In reply to Deputy Calleary, I said that the Lansdowne Road agreement puts in place processes and ways in which representatives of employees - that is, unions - can deal with their employer, which in this case is the Government. We made progress in that area a short while ago regarding the status of issues raised by firefighters. I have now indicated to the House that meetings took place yesterday regarding the INTO and TUI on that very issue. We will now determine how and whether we can work with unions on that matter.

I want to acknowledge the significant contribution that public servants make to our country every day. I refer to the stark figures I outlined to the Deputy earlier. The immediate repeal of all of the measures taken across that phase of our emergency actions would cost €2.2 billion per year. I cannot reconcile that figure with the need to fund all the other public services that the House wants me to deliver.

Talk of negotiations is not a commitment to get rid of something that is patently unfair. Rather, it suggests that the Minister does not intend to fully get rid of something that is completely unjustifiable - namely, this sort of pay apartheid.

In terms of new entrants, a lot of teachers now have no incentive whatsoever to increase their qualifications, particularly those that would allow them to work in areas such as special needs or with vulnerable groups, because most of the cuts imposed on newly qualified teachers were in the areas of allowances, which are mainly linked to qualifications. Not only has the Government imposed an unfair pay apartheid on teachers and other public sector workers but, now that the embargo has been lifted, a bomb will go off in terms of the injustice facing such public servants. The Government is also undermining the quality of education for children, particularly those who are vulnerable, in the education system.

The Deputy accused me of acting in bad faith. If I stood up in the House and said the negotiations and discussions were not on the way he would condemn me for that, as he has done in the past. I am now confirming that the discussions began yesterday. The Deputy used a crucial phrase in saying that the embargo was gone. We now have the ability to hire more public servants to take on front-line roles than would have appeared possible or realistic number of years ago. This is all due to the very change in our circumstances that the Deputy said would never happen. The Government now wants to use the benefits of that to try to support those who provide invaluable work in our classrooms, our teachers, the work gardaí do-----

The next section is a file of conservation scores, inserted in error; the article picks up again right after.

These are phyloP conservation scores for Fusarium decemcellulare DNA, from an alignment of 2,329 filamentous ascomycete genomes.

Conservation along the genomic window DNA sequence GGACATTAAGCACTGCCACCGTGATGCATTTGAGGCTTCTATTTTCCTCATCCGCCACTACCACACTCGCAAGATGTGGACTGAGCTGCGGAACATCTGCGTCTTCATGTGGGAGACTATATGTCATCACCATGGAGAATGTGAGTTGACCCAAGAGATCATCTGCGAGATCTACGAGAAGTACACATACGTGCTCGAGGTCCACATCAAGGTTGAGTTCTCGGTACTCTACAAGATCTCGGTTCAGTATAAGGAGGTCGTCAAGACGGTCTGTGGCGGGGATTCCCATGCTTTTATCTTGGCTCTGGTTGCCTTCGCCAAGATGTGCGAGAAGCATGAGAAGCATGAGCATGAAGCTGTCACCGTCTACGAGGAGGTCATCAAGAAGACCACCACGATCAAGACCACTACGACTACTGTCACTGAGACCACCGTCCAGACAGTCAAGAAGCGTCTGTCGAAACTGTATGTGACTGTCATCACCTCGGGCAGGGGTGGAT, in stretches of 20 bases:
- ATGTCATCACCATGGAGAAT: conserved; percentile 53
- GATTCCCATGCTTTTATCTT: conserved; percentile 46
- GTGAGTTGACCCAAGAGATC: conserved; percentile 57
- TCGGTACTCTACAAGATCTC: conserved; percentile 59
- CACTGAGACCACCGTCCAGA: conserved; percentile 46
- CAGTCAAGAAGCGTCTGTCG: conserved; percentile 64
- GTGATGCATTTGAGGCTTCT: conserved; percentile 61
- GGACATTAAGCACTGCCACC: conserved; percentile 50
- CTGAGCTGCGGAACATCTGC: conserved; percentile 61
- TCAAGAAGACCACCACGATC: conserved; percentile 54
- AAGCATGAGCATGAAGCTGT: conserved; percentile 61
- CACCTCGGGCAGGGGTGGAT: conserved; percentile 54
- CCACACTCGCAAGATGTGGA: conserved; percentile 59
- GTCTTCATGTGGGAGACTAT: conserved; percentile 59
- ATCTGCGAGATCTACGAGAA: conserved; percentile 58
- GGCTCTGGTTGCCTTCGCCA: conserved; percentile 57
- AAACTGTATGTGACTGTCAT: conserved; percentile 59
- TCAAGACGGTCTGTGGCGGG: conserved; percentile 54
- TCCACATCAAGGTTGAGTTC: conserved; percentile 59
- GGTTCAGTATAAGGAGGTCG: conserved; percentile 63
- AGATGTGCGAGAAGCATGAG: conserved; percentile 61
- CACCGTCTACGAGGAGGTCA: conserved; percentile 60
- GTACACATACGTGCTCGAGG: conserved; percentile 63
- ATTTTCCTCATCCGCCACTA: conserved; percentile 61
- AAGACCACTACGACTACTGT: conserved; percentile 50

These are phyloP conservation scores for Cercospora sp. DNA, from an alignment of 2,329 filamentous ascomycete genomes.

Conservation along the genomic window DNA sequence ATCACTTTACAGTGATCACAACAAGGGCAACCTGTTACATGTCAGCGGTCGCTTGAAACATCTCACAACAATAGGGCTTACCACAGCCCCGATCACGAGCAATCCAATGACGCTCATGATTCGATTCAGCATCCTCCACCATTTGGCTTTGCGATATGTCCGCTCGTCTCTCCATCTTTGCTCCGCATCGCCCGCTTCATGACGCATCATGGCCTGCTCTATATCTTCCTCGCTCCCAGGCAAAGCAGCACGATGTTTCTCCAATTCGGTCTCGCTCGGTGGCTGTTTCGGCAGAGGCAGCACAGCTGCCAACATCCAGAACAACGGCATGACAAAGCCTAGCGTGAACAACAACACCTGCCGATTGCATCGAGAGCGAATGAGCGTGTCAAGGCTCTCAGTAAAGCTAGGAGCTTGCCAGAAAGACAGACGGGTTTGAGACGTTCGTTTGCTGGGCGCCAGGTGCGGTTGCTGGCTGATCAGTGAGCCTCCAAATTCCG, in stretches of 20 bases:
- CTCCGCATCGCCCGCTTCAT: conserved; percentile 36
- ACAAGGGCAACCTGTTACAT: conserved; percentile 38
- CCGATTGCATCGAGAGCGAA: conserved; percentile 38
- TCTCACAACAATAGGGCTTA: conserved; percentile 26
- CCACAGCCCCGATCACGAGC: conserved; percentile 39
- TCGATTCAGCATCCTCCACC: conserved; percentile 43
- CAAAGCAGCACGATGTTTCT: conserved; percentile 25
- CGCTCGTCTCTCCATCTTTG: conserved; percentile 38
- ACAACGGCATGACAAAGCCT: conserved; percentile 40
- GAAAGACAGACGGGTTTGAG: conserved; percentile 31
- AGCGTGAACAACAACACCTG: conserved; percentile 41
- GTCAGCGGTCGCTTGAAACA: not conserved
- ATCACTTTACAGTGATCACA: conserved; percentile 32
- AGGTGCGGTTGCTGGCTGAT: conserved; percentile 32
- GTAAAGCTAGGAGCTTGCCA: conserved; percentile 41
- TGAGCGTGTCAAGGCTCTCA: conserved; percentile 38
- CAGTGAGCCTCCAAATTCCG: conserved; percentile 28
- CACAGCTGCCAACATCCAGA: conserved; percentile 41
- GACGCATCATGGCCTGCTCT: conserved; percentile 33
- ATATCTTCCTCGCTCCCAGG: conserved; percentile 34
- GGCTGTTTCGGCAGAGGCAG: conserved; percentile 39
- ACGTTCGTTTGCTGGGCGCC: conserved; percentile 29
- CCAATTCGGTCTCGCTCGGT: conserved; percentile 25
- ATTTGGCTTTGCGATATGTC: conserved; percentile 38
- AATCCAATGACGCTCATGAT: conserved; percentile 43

The Minister has not answered the question. He is waffling on.

Now, through the Lansdowne Road agreement, we will honour the agreement we have with them. As I said, we began discussions with representatives of teachers yesterday.

I have three points to put to the Minister. Last year, when the then Minister, Deputy Howlin, introduced legislation to start the restoration of pay that had been cut, he said there was a real threat of legal action given that the State was no longer in an emergency situation. Has the Minister taken legal advice in this regard and, if so, what did it state? By any measure, the State is no longer in an emergency situation. For that reason, does the Minister accept that there is a very strong case for accelerating the restoration of public sector pay, particularly for low-paid workers, many of whom still qualify for family income supplement, and pensioners?